Riding Therapy - Help with Special Power

Since about 450 BC, in the years of the famous Hippocrates, people have known about the beneficial value of the horse's movements for the health of humans. The profound healing effect takes place due to the vibrational impulses emanating from the horse's body. This was already recognised at that time and applied in practice. To this day, horses are used for therapeutic riding, curative riding and as a helping animal-assisted therapy for people with handicaps or psychological problems.

Not every riding stable offers these possibilities, but in recent years there has been a noticeable increase in these great offers. Positive results speak for themselves. Here you will find interesting information on the subject:

Medically valuable - the hippotherapy

This form of therapy is worth its weight in gold. If people cannot move in their natural way due to a handicap or a serious physical illness (doctors prescribe this physiotherapeutic, neurophysiological treatment), they are taken back into a striding (forward-moving) form of movement by the acting vibrations of the horses. The animal takes over the necessary treatment as a "living training device".

This is of course done with the help of a knowledgeable, specially trained physiotherapist. This profession requires special riding therapy training, because not only the human being but also the horse must be expertly coordinated.

Curative riding - a rock of stability

In the field of therapeutic riding and curative education, the horse takes the place of an "educational aide" or "developmental aide". Here it is not just a matter of learning to ride. Children with behavioural problems or, in the worst case, children and adolescents with behavioural disorders find it much easier to connect with an animal than perhaps with other people. The horse helps them to open up, to solve problems and to be able to master their everyday life again. The cuddly four-legged friend is quickly accepted as a partner, becomes a link and reflects positive behaviour as well as mistakes. Because: Horses are always honest!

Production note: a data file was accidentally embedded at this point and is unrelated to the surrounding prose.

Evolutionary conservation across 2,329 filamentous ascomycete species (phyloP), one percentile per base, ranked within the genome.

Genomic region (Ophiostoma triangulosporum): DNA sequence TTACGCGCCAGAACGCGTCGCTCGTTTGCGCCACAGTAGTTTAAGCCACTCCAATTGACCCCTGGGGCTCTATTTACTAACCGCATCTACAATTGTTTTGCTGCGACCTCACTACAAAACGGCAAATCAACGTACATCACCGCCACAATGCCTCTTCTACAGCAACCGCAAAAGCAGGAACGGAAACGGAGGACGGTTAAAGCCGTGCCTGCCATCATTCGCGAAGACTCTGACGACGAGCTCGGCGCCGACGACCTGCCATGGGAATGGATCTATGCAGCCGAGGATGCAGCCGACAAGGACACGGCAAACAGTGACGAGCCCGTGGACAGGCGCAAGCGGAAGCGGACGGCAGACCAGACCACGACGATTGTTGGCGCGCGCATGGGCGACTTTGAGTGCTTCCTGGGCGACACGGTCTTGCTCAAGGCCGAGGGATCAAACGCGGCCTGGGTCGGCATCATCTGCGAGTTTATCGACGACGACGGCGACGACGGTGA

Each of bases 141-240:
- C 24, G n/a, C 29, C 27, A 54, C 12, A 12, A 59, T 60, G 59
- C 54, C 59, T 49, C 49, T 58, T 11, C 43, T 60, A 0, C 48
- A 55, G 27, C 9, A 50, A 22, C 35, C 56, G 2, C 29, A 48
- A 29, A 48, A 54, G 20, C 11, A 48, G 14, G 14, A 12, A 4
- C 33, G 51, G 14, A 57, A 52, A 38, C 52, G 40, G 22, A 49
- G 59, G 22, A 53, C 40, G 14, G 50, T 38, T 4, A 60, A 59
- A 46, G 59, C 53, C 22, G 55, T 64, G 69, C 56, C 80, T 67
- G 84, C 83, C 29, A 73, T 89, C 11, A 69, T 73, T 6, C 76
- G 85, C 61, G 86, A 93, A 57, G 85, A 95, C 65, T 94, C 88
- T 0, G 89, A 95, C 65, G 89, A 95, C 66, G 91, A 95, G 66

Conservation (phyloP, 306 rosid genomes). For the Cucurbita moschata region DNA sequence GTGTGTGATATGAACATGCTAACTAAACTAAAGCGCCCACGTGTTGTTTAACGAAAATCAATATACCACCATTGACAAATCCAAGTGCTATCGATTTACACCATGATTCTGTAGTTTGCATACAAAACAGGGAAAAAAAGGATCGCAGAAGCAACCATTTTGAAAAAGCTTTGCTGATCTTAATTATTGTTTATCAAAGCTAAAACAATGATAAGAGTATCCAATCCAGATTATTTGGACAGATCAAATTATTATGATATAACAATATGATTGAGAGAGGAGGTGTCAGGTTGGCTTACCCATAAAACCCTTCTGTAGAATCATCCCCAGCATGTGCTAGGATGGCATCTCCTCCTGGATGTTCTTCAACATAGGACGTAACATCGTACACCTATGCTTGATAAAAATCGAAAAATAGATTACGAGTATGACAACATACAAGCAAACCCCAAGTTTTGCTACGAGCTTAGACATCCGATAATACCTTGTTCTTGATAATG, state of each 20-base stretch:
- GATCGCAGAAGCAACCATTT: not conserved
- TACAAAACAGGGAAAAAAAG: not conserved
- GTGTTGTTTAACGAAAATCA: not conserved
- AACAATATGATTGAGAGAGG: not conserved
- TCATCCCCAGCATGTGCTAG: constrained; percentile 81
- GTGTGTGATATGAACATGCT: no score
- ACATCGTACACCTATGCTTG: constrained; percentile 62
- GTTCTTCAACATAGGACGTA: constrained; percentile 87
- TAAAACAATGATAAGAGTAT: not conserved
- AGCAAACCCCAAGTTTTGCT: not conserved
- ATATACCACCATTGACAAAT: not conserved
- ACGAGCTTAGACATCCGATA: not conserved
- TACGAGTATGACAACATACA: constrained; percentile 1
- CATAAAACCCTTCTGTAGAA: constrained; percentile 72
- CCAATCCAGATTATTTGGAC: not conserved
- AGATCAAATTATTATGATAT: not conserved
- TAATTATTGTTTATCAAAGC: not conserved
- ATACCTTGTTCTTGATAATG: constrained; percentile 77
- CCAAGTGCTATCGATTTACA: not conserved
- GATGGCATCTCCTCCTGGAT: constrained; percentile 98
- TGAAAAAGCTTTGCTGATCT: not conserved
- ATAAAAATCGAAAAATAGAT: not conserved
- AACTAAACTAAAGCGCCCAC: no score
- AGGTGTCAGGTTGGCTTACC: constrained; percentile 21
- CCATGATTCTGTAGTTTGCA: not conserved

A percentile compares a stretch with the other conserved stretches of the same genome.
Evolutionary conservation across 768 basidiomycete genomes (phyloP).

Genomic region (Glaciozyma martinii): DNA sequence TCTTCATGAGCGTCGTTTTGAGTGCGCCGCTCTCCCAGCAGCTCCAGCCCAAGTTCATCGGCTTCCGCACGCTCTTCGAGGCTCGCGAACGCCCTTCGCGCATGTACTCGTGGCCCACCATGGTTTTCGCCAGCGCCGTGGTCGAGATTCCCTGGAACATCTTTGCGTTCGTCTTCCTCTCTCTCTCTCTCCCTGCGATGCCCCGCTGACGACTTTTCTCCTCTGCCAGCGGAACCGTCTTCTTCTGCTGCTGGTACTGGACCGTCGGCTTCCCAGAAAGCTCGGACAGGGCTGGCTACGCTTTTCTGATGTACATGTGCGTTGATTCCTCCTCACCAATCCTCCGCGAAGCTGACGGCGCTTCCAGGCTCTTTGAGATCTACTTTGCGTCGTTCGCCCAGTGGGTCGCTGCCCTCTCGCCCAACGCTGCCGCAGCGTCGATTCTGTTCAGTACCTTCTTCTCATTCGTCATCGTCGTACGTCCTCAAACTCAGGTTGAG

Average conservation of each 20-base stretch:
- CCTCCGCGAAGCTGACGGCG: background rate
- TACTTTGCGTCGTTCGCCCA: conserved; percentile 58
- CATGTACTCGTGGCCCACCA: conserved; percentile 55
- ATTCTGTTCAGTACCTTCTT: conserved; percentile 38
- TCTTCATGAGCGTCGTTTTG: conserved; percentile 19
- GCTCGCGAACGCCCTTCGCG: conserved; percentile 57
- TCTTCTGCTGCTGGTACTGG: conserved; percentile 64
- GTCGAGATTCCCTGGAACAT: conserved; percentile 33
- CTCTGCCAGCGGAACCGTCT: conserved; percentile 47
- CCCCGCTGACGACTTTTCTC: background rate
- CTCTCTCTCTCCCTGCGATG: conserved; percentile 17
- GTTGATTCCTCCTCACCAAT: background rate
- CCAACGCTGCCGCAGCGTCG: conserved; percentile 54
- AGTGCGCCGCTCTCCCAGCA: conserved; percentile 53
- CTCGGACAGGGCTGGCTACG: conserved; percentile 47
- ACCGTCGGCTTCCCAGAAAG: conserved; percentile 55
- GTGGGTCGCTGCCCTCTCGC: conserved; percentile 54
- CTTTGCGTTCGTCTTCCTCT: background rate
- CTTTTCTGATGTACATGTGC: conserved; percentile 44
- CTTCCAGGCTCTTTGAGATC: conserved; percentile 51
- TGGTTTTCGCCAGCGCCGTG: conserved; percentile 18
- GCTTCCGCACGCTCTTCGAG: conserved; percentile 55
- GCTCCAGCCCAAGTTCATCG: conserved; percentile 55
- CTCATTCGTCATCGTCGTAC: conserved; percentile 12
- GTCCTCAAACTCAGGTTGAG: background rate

This animal-assisted therapy helps people to confront their environment again. It strengthens from within, one could say. Curative riding has a positive effect on the psyche of those affected. The pedagogical supervisor needs a lot of sensitivity and a well-founded training in riding and in social interaction with people. Curative riding simply requires very extensive knowledge. Despite this, and precisely for this reason, it is a horse therapy that makes sense.

Therapy horses - animals with heart and mind

Therapeutic riding, riding pedagogy or whatever animal-assisted therapy - the most important part is played by the animal (in this case the horse). Its presence alone is valuable. Its great looks, its soft feel, its gentle touch with the nose and its priceless character are its other assets.

The therapist must be able to rely on his "work colleague". Therapeutic riding is also exhausting for the horse. Patience is a key word. This means that the animal must remain calm when, for example, a patient is placed on its back by crane. Horse therapy therefore requires horses that are particularly calm, well-behaved, gentle and easy to sit. So there are definitely a few prerequisites that a future therapy horse must have:

- sociability

- human orientation

- an open nature

- calm and not very jumpy